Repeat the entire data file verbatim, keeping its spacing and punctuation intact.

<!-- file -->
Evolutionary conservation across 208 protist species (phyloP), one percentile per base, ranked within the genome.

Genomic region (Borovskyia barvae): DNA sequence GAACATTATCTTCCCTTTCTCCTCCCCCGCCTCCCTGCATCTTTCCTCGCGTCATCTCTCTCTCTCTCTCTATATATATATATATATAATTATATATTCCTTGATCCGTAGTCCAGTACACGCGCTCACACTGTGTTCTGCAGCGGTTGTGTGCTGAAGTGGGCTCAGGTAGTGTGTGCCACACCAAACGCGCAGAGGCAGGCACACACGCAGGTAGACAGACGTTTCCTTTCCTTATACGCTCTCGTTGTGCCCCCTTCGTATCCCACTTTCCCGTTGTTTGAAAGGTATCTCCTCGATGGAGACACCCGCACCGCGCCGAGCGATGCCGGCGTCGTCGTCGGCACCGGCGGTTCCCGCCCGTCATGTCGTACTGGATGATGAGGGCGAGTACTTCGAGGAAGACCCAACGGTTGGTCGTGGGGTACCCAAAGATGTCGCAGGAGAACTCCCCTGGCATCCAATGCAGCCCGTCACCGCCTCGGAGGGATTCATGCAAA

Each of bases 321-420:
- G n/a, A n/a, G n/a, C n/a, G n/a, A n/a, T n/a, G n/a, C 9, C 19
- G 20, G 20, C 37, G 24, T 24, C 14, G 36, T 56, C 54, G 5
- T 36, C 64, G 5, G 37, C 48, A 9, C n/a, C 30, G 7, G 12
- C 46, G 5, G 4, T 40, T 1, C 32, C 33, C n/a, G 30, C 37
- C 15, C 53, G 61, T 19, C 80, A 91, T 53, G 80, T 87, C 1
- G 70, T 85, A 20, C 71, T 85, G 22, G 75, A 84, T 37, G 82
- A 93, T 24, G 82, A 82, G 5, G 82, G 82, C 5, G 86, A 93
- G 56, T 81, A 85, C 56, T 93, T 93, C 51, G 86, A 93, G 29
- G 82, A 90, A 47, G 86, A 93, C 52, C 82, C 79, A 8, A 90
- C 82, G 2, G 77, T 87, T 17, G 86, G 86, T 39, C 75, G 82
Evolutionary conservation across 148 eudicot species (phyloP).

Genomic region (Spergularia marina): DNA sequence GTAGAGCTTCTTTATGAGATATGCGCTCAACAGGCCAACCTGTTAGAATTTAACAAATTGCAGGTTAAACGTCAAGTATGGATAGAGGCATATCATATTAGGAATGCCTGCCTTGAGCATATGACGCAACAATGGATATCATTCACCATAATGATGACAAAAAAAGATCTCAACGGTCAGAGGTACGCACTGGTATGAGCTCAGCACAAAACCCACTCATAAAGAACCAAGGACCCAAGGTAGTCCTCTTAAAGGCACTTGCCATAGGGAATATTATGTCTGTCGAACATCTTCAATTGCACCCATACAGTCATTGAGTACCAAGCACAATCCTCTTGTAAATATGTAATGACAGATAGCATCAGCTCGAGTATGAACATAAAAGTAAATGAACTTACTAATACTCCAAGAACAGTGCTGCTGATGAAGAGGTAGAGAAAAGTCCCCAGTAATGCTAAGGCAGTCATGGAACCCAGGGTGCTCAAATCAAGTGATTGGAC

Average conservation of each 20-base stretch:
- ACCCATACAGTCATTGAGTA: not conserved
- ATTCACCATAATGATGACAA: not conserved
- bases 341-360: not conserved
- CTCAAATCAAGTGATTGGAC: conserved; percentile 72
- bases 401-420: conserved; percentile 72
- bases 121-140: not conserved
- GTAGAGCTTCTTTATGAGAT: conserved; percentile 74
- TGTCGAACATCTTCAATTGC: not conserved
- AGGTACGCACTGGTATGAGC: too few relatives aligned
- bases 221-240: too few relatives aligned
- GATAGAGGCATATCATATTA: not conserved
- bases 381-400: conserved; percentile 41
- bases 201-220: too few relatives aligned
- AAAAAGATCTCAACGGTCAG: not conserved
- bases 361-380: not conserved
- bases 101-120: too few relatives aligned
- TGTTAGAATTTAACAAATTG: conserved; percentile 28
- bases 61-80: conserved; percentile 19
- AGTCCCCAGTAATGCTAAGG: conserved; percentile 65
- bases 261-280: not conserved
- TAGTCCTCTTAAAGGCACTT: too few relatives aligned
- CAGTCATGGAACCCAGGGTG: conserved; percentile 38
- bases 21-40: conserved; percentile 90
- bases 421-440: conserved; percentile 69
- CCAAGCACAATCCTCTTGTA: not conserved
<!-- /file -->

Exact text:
Evolutionary conservation across 208 protist species (phyloP), one percentile per base, ranked within the genome.

Genomic region (Borovskyia barvae): DNA sequence GAACATTATCTTCCCTTTCTCCTCCCCCGCCTCCCTGCATCTTTCCTCGCGTCATCTCTCTCTCTCTCTCTATATATATATATATATAATTATATATTCCTTGATCCGTAGTCCAGTACACGCGCTCACACTGTGTTCTGCAGCGGTTGTGTGCTGAAGTGGGCTCAGGTAGTGTGTGCCACACCAAACGCGCAGAGGCAGGCACACACGCAGGTAGACAGACGTTTCCTTTCCTTATACGCTCTCGTTGTGCCCCCTTCGTATCCCACTTTCCCGTTGTTTGAAAGGTATCTCCTCGATGGAGACACCCGCACCGCGCCGAGCGATGCCGGCGTCGTCGTCGGCACCGGCGGTTCCCGCCCGTCATGTCGTACTGGATGATGAGGGCGAGTACTTCGAGGAAGACCCAACGGTTGGTCGTGGGGTACCCAAAGATGTCGCAGGAGAACTCCCCTGGCATCCAATGCAGCCCGTCACCGCCTCGGAGGGATTCATGCAAA

Each of bases 321-420:
- G n/a, A n/a, G n/a, C n/a, G n/a, A n/a, T n/a, G n/a, C 9, C 19
- G 20, G 20, C 37, G 24, T 24, C 14, G 36, T 56, C 54, G 5
- T 36, C 64, G 5, G 37, C 48, A 9, C n/a, C 30, G 7, G 12
- C 46, G 5, G 4, T 40, T 1, C 32, C 33, C n/a, G 30, C 37
- C 15, C 53, G 61, T 19, C 80, A 91, T 53, G 80, T 87, C 1
- G 70, T 85, A 20, C 71, T 85, G 22, G 75, A 84, T 37, G 82
- A 93, T 24, G 82, A 82, G 5, G 82, G 82, C 5, G 86, A 93
- G 56, T 81, A 85, C 56, T 93, T 93, C 51, G 86, A 93, G 29
- G 82, A 90, A 47, G 86, A 93, C 52, C 82, C 79, A 8, A 90
- C 82, G 2, G 77, T 87, T 17, G 86, G 86, T 39, C 75, G 82
Evolutionary conservation across 148 eudicot species (phyloP).

Genomic region (Spergularia marina): DNA sequence GTAGAGCTTCTTTATGAGATATGCGCTCAACAGGCCAACCTGTTAGAATTTAACAAATTGCAGGTTAAACGTCAAGTATGGATAGAGGCATATCATATTAGGAATGCCTGCCTTGAGCATATGACGCAACAATGGATATCATTCACCATAATGATGACAAAAAAAGATCTCAACGGTCAGAGGTACGCACTGGTATGAGCTCAGCACAAAACCCACTCATAAAGAACCAAGGACCCAAGGTAGTCCTCTTAAAGGCACTTGCCATAGGGAATATTATGTCTGTCGAACATCTTCAATTGCACCCATACAGTCATTGAGTACCAAGCACAATCCTCTTGTAAATATGTAATGACAGATAGCATCAGCTCGAGTATGAACATAAAAGTAAATGAACTTACTAATACTCCAAGAACAGTGCTGCTGATGAAGAGGTAGAGAAAAGTCCCCAGTAATGCTAAGGCAGTCATGGAACCCAGGGTGCTCAAATCAAGTGATTGGAC

Average conservation of each 20-base stretch:
- ACCCATACAGTCATTGAGTA: not conserved
- ATTCACCATAATGATGACAA: not conserved
- bases 341-360: not conserved
- CTCAAATCAAGTGATTGGAC: conserved; percentile 72
- bases 401-420: conserved; percentile 72
- bases 121-140: not conserved
- GTAGAGCTTCTTTATGAGAT: conserved; percentile 74
- TGTCGAACATCTTCAATTGC: not conserved
- AGGTACGCACTGGTATGAGC: too few relatives aligned
- bases 221-240: too few relatives aligned
- GATAGAGGCATATCATATTA: not conserved
- bases 381-400: conserved; percentile 41
- bases 201-220: too few relatives aligned
- AAAAAGATCTCAACGGTCAG: not conserved
- bases 361-380: not conserved
- bases 101-120: too few relatives aligned
- TGTTAGAATTTAACAAATTG: conserved; percentile 28
- bases 61-80: conserved; percentile 19
- AGTCCCCAGTAATGCTAAGG: conserved; percentile 65
- bases 261-280: not conserved
- TAGTCCTCTTAAAGGCACTT: too few relatives aligned
- CAGTCATGGAACCCAGGGTG: conserved; percentile 38
- bases 21-40: conserved; percentile 90
- bases 421-440: conserved; percentile 69
- CCAAGCACAATCCTCTTGTA: not conserved